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Langston Cane V is thirty-eight, divorced and childless, and has just been fired for sabotaging a government official’s speech. The eldest son of a white mother and prominent black father, Langston feels more acutely than ever the burden of his illustrious family name. After a run-in with his father in Oakville, Langston takes off for Baltimore, where he embarks on a remarkable quest to uncover his family’s past—and his own sense of self.
At once elegant and sensuous, wry and witty, Any Known Blood slips effortlessly from the slave trade of 19th-century Virginia to the modern, predominantly white suburbs of Oakville, Ontario—once a final stop on the Underground Railroad. Rich in historical detail, Any Known Blood is an engrossing tale about one man’s attempt to find himself through unearthing and giving voice to those who came before him.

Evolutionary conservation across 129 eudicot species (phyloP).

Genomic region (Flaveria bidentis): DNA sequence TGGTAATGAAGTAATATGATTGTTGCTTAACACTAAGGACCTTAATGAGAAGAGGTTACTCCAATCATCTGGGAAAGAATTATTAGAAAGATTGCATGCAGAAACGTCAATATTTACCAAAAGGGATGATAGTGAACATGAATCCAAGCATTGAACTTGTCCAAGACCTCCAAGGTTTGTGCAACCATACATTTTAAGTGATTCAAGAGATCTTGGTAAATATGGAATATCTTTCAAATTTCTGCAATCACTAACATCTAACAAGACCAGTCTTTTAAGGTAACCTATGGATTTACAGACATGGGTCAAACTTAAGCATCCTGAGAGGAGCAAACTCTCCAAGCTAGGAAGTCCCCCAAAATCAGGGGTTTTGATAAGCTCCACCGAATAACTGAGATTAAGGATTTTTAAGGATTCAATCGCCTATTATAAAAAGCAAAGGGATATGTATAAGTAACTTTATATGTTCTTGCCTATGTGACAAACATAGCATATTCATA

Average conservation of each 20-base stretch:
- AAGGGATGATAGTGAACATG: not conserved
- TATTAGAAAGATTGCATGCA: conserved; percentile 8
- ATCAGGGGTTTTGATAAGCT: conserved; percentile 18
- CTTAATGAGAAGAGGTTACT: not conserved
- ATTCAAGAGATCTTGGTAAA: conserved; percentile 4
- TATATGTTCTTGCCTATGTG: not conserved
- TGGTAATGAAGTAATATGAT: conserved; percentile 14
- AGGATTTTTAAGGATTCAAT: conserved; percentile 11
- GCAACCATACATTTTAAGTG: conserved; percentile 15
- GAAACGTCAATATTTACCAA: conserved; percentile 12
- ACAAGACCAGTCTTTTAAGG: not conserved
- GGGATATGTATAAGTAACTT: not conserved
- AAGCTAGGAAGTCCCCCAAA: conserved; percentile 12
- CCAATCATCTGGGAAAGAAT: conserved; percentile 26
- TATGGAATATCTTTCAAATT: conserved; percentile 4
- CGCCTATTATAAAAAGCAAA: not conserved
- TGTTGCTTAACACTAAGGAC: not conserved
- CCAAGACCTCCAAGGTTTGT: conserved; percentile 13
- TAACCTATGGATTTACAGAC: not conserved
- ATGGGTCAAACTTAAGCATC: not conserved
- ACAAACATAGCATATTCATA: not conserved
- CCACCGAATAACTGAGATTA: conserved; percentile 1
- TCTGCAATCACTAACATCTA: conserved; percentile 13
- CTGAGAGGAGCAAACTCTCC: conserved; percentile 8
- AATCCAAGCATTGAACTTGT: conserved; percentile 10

Illuminates 150 years of little-known black experience on both sides of the Canada-U.S. border. At the same time, Hill’s characters remain deeply realized creations that exert a strong imaginative pull.
Hill takes his place among a growing number of writers in this country who have an important story to tell, and the ability to dignify it with writing that is both spellbinding and rewarding.
Sparkling, witty dialogue is one of the chief reasons this [book] . . . is so pleasurable a read. . . . Deliciously erotic scenes celebrate the passion and playfulness of emotionally intimate bonds.